Treasury’s report earlier this week on what the U.S. would do if a big financial institution falters is its most important yet.  Prior financial-reform recommendations are of course meaningful, but investors price risk every day based on whether or not they expect a direct or indirect taxpayer backstop behind a giant bank or other systemically-important financial institution.  Because Treasury pushes for losses in an orderly liquidation, its report has immediate market impact, as well as considerable near-term bearing on what the Administration will do to Fannie Mae and Freddie Mac in the absence of Congressional action later this year.

One lesson from the crisis is that investors who pick up a failed bank on the cheap make an awesome profit.  Mr. Mnuchin knows this better than most since that’s how he made a lot of money following his acquisition of the largest bank put in an FDIC conservatorship in the midst of the financial crisis.  For that matter, Commerce Secretary Ross knows this too – his private-equity group also made a killing on a big failed thrift.

That the Administration policy is designed to prevent these get-even richer-even faster schemes may well be no coincidence.  Treasury can’t change the law governing systemic resolutions, but it sure can change how it handles all its options under that law.  In its Wednesday report, it did just that – telling creditors and counterparties that it and an amenable FDIC will go along with Dodd-Frank’s bridge-company construct, but only to the extent that creditors and counterparties take far more of a hit than many now anticipate.  For good measure, it wants to yank the tax-exempt status Congress confers on these corporate halfway houses.  Taken together with the other reforms, this change would not only cost creditors, but also limit the lucre a bridge-company acquirer can reasonably expect at taxpayer expense. 

In addition to personal experience, Treasury’s hard-nosed stand – with which I strongly agree – is also born of the challenges it confronts handling the Fannie/Freddie conservatorships.  In 2008, the FHFA used authority on which the ink was barely dry to put the GSEs into the conservatorships that have lasted over the succeeding ten years.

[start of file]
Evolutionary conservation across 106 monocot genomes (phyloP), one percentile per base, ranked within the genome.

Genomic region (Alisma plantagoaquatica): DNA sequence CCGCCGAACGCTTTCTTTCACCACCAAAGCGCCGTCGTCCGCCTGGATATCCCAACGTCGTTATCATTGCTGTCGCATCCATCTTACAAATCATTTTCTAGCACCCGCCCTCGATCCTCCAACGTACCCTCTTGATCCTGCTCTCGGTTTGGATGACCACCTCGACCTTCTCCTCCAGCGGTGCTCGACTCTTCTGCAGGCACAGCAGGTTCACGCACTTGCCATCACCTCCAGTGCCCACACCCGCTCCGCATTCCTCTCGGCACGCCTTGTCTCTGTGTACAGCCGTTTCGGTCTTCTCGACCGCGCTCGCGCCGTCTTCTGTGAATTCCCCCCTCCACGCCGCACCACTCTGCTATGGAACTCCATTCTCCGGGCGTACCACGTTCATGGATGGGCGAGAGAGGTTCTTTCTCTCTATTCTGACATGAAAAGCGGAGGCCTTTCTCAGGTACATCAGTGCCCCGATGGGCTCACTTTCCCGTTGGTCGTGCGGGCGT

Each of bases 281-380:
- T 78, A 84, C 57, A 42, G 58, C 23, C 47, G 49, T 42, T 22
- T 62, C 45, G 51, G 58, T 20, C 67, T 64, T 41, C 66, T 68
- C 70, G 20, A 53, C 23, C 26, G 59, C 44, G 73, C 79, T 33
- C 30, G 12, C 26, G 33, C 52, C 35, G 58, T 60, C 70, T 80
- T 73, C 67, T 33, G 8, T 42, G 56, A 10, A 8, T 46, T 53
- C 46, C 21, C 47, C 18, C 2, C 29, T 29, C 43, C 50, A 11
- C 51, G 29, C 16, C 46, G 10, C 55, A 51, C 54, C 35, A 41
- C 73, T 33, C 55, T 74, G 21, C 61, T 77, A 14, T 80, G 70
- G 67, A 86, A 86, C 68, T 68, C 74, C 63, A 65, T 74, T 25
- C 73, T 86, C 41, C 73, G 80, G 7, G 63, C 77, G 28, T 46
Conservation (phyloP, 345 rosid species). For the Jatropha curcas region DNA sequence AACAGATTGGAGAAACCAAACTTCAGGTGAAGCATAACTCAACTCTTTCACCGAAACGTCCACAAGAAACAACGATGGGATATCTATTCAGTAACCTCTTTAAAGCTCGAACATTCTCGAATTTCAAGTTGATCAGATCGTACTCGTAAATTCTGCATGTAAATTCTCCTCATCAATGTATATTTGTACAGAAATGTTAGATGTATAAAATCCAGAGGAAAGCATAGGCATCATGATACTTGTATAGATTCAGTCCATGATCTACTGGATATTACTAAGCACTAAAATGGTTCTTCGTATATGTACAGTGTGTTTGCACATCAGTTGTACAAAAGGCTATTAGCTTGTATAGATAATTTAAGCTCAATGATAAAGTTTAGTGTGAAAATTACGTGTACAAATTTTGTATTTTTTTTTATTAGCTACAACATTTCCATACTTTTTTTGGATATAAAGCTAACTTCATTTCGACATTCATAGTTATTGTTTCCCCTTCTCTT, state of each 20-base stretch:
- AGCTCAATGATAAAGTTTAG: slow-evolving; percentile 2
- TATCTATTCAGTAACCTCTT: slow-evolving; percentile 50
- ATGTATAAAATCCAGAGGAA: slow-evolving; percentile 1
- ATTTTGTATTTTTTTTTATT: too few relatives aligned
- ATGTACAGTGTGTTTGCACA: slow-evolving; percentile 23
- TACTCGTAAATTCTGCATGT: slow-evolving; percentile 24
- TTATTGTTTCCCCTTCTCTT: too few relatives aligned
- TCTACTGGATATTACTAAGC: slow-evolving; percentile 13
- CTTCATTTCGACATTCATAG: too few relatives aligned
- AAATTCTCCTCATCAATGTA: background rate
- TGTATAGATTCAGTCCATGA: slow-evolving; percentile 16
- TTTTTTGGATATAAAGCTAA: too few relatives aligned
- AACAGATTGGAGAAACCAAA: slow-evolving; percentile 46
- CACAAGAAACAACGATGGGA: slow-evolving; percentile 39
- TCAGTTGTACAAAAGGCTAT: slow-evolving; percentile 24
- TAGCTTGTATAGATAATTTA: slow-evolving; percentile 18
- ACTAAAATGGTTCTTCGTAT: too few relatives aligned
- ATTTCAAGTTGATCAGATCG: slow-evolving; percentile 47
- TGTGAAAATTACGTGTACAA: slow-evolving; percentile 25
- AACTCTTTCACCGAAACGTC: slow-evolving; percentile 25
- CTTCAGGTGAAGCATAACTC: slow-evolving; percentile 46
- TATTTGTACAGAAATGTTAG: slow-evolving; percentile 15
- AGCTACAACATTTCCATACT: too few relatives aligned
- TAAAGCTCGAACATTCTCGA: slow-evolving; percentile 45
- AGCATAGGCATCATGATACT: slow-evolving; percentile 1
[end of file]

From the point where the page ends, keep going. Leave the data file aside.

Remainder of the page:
Why has it proved so difficult to end the conservatorships, which are essentially the bridge companies intended for SIFIs without a mandate for a precursor receivership or eventual transfer into private hands?  The reason lies in part in how dependent the U.S. became on the GSEs in all of the years in which their implicit guarantee made them not only TBTF, but their lax regulation and free-wheeling ways also eliminated private competition for prudent loans. 

When the GSEs failed in 2008, the entire U.S. residential-finance system would have gone with them had not the taxpayers bailed both companies out and created the ever-lasting conservatorships. These are still with us a decade later not only because the market relies on them, but also because the conservatorships were established with so little cost to anyone other than the taxpayer that a powerful confluence of private and public interest groups likes things just as they are.

Treasury, though, wants a change.  In concert with many who have grown tired of competing with conservatorships that crowd out private capital, Treasury wants to re-introduce risk into U.S. mortgage finance.  A prior FedFin report lays out how this could be done.  Key to this is the establishment of bridge companies that would finally put an end to indefinite, “effective” taxpayer support.  These “limited-life regulated entities” are complex and come under law and rule different than those applicable to giant banks and other SIFIs in extremis.  It is, though, clear that taking the conservatorships and turning them into these bridge entities would have been considerably easier a lot earlier if market reliance on the GSEs and taxpayer indifference to risk had been tempered by resolution that paved the painful way to real reform.